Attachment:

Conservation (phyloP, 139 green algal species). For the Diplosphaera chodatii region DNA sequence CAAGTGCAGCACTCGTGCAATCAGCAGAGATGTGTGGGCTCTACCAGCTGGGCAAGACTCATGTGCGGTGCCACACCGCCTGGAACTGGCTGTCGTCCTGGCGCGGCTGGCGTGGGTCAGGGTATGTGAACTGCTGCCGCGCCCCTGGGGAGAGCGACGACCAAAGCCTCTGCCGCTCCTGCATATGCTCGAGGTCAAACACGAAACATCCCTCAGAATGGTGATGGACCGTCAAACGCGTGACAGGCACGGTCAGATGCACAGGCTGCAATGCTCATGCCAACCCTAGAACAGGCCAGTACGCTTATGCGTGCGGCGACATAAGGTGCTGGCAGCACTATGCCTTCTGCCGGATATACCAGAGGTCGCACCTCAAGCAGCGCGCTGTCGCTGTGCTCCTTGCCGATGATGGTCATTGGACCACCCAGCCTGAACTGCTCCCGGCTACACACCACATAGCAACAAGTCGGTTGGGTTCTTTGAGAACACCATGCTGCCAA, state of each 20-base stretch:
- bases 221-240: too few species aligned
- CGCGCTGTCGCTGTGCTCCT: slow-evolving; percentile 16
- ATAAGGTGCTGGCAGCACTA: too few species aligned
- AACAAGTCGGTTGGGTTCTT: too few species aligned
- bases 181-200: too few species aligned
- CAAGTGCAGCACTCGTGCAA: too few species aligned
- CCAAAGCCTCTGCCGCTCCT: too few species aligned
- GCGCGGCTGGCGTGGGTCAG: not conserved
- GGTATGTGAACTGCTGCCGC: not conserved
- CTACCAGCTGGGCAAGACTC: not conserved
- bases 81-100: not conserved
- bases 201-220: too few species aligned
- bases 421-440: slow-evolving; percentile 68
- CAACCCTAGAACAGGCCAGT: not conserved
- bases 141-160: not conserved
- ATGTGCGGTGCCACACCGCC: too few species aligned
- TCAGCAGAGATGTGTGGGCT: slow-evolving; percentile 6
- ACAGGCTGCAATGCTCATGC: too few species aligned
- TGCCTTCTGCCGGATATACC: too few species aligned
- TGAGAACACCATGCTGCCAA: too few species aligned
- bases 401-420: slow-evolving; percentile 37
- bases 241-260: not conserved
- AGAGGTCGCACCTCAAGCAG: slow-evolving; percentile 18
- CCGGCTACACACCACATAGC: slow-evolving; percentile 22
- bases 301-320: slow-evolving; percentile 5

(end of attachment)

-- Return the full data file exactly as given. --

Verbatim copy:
Conservation (phyloP, 139 green algal species). For the Diplosphaera chodatii region DNA sequence CAAGTGCAGCACTCGTGCAATCAGCAGAGATGTGTGGGCTCTACCAGCTGGGCAAGACTCATGTGCGGTGCCACACCGCCTGGAACTGGCTGTCGTCCTGGCGCGGCTGGCGTGGGTCAGGGTATGTGAACTGCTGCCGCGCCCCTGGGGAGAGCGACGACCAAAGCCTCTGCCGCTCCTGCATATGCTCGAGGTCAAACACGAAACATCCCTCAGAATGGTGATGGACCGTCAAACGCGTGACAGGCACGGTCAGATGCACAGGCTGCAATGCTCATGCCAACCCTAGAACAGGCCAGTACGCTTATGCGTGCGGCGACATAAGGTGCTGGCAGCACTATGCCTTCTGCCGGATATACCAGAGGTCGCACCTCAAGCAGCGCGCTGTCGCTGTGCTCCTTGCCGATGATGGTCATTGGACCACCCAGCCTGAACTGCTCCCGGCTACACACCACATAGCAACAAGTCGGTTGGGTTCTTTGAGAACACCATGCTGCCAA, state of each 20-base stretch:
- bases 221-240: too few species aligned
- CGCGCTGTCGCTGTGCTCCT: slow-evolving; percentile 16
- ATAAGGTGCTGGCAGCACTA: too few species aligned
- AACAAGTCGGTTGGGTTCTT: too few species aligned
- bases 181-200: too few species aligned
- CAAGTGCAGCACTCGTGCAA: too few species aligned
- CCAAAGCCTCTGCCGCTCCT: too few species aligned
- GCGCGGCTGGCGTGGGTCAG: not conserved
- GGTATGTGAACTGCTGCCGC: not conserved
- CTACCAGCTGGGCAAGACTC: not conserved
- bases 81-100: not conserved
- bases 201-220: too few species aligned
- bases 421-440: slow-evolving; percentile 68
- CAACCCTAGAACAGGCCAGT: not conserved
- bases 141-160: not conserved
- ATGTGCGGTGCCACACCGCC: too few species aligned
- TCAGCAGAGATGTGTGGGCT: slow-evolving; percentile 6
- ACAGGCTGCAATGCTCATGC: too few species aligned
- TGCCTTCTGCCGGATATACC: too few species aligned
- TGAGAACACCATGCTGCCAA: too few species aligned
- bases 401-420: slow-evolving; percentile 37
- bases 241-260: not conserved
- AGAGGTCGCACCTCAAGCAG: slow-evolving; percentile 18
- CCGGCTACACACCACATAGC: slow-evolving; percentile 22
- bases 301-320: slow-evolving; percentile 5